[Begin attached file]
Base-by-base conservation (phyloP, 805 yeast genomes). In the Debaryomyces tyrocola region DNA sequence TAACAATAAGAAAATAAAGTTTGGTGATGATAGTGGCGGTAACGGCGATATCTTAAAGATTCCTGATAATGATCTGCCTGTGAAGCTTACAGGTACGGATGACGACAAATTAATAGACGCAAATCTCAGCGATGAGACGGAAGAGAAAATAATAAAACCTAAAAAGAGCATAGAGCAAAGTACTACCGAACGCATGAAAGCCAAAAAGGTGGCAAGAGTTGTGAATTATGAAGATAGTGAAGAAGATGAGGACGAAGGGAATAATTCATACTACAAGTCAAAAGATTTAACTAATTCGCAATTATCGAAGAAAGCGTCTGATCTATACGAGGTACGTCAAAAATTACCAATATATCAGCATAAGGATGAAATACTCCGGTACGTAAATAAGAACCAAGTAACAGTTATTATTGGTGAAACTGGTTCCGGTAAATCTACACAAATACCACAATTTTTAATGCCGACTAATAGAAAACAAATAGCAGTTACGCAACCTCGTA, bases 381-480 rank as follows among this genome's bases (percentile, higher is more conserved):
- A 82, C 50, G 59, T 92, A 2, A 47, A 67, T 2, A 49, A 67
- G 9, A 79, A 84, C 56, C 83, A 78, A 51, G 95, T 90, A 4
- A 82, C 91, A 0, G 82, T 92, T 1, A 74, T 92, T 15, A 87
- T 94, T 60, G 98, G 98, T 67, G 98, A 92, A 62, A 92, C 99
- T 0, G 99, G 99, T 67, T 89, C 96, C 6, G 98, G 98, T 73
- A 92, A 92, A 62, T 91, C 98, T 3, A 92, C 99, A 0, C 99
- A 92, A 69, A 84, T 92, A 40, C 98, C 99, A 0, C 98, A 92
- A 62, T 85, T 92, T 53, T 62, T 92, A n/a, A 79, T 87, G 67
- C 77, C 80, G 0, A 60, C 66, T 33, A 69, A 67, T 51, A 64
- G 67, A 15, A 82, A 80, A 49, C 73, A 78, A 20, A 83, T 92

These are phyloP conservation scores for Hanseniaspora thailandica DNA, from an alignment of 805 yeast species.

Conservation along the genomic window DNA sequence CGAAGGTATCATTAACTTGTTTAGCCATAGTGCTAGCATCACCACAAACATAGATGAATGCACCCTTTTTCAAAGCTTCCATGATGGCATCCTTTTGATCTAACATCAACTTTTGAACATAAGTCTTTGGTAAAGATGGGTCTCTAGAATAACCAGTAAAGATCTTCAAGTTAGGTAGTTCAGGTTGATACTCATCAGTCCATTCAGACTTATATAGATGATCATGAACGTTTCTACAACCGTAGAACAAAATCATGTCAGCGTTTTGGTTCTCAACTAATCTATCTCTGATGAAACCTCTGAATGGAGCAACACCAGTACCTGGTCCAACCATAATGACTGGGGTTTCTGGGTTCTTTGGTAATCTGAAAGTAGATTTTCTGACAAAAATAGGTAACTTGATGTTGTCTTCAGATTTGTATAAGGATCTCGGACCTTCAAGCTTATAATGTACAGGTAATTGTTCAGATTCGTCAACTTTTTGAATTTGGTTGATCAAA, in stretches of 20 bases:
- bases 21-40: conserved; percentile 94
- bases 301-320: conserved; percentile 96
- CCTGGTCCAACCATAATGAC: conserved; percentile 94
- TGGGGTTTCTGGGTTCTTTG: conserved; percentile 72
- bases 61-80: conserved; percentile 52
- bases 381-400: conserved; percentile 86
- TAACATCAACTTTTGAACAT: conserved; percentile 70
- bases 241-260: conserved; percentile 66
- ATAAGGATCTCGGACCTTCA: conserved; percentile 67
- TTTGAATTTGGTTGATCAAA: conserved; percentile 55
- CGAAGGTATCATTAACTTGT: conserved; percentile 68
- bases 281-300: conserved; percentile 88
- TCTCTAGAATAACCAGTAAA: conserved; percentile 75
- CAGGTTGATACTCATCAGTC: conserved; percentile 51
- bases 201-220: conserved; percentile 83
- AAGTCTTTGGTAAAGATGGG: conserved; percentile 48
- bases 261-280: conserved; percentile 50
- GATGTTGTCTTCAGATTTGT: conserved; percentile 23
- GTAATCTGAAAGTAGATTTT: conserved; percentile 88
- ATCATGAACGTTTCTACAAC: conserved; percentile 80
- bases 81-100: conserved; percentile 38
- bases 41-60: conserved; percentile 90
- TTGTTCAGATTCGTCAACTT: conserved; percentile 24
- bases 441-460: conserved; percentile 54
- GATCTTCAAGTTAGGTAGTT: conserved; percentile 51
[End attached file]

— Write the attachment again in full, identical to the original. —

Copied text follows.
Base-by-base conservation (phyloP, 805 yeast genomes). In the Debaryomyces tyrocola region DNA sequence TAACAATAAGAAAATAAAGTTTGGTGATGATAGTGGCGGTAACGGCGATATCTTAAAGATTCCTGATAATGATCTGCCTGTGAAGCTTACAGGTACGGATGACGACAAATTAATAGACGCAAATCTCAGCGATGAGACGGAAGAGAAAATAATAAAACCTAAAAAGAGCATAGAGCAAAGTACTACCGAACGCATGAAAGCCAAAAAGGTGGCAAGAGTTGTGAATTATGAAGATAGTGAAGAAGATGAGGACGAAGGGAATAATTCATACTACAAGTCAAAAGATTTAACTAATTCGCAATTATCGAAGAAAGCGTCTGATCTATACGAGGTACGTCAAAAATTACCAATATATCAGCATAAGGATGAAATACTCCGGTACGTAAATAAGAACCAAGTAACAGTTATTATTGGTGAAACTGGTTCCGGTAAATCTACACAAATACCACAATTTTTAATGCCGACTAATAGAAAACAAATAGCAGTTACGCAACCTCGTA, bases 381-480 rank as follows among this genome's bases (percentile, higher is more conserved):
- A 82, C 50, G 59, T 92, A 2, A 47, A 67, T 2, A 49, A 67
- G 9, A 79, A 84, C 56, C 83, A 78, A 51, G 95, T 90, A 4
- A 82, C 91, A 0, G 82, T 92, T 1, A 74, T 92, T 15, A 87
- T 94, T 60, G 98, G 98, T 67, G 98, A 92, A 62, A 92, C 99
- T 0, G 99, G 99, T 67, T 89, C 96, C 6, G 98, G 98, T 73
- A 92, A 92, A 62, T 91, C 98, T 3, A 92, C 99, A 0, C 99
- A 92, A 69, A 84, T 92, A 40, C 98, C 99, A 0, C 98, A 92
- A 62, T 85, T 92, T 53, T 62, T 92, A n/a, A 79, T 87, G 67
- C 77, C 80, G 0, A 60, C 66, T 33, A 69, A 67, T 51, A 64
- G 67, A 15, A 82, A 80, A 49, C 73, A 78, A 20, A 83, T 92

These are phyloP conservation scores for Hanseniaspora thailandica DNA, from an alignment of 805 yeast species.

Conservation along the genomic window DNA sequence CGAAGGTATCATTAACTTGTTTAGCCATAGTGCTAGCATCACCACAAACATAGATGAATGCACCCTTTTTCAAAGCTTCCATGATGGCATCCTTTTGATCTAACATCAACTTTTGAACATAAGTCTTTGGTAAAGATGGGTCTCTAGAATAACCAGTAAAGATCTTCAAGTTAGGTAGTTCAGGTTGATACTCATCAGTCCATTCAGACTTATATAGATGATCATGAACGTTTCTACAACCGTAGAACAAAATCATGTCAGCGTTTTGGTTCTCAACTAATCTATCTCTGATGAAACCTCTGAATGGAGCAACACCAGTACCTGGTCCAACCATAATGACTGGGGTTTCTGGGTTCTTTGGTAATCTGAAAGTAGATTTTCTGACAAAAATAGGTAACTTGATGTTGTCTTCAGATTTGTATAAGGATCTCGGACCTTCAAGCTTATAATGTACAGGTAATTGTTCAGATTCGTCAACTTTTTGAATTTGGTTGATCAAA, in stretches of 20 bases:
- bases 21-40: conserved; percentile 94
- bases 301-320: conserved; percentile 96
- CCTGGTCCAACCATAATGAC: conserved; percentile 94
- TGGGGTTTCTGGGTTCTTTG: conserved; percentile 72
- bases 61-80: conserved; percentile 52
- bases 381-400: conserved; percentile 86
- TAACATCAACTTTTGAACAT: conserved; percentile 70
- bases 241-260: conserved; percentile 66
- ATAAGGATCTCGGACCTTCA: conserved; percentile 67
- TTTGAATTTGGTTGATCAAA: conserved; percentile 55
- CGAAGGTATCATTAACTTGT: conserved; percentile 68
- bases 281-300: conserved; percentile 88
- TCTCTAGAATAACCAGTAAA: conserved; percentile 75
- CAGGTTGATACTCATCAGTC: conserved; percentile 51
- bases 201-220: conserved; percentile 83
- AAGTCTTTGGTAAAGATGGG: conserved; percentile 48
- bases 261-280: conserved; percentile 50
- GATGTTGTCTTCAGATTTGT: conserved; percentile 23
- GTAATCTGAAAGTAGATTTT: conserved; percentile 88
- ATCATGAACGTTTCTACAAC: conserved; percentile 80
- bases 81-100: conserved; percentile 38
- bases 41-60: conserved; percentile 90
- TTGTTCAGATTCGTCAACTT: conserved; percentile 24
- bases 441-460: conserved; percentile 54
- GATCTTCAAGTTAGGTAGTT: conserved; percentile 51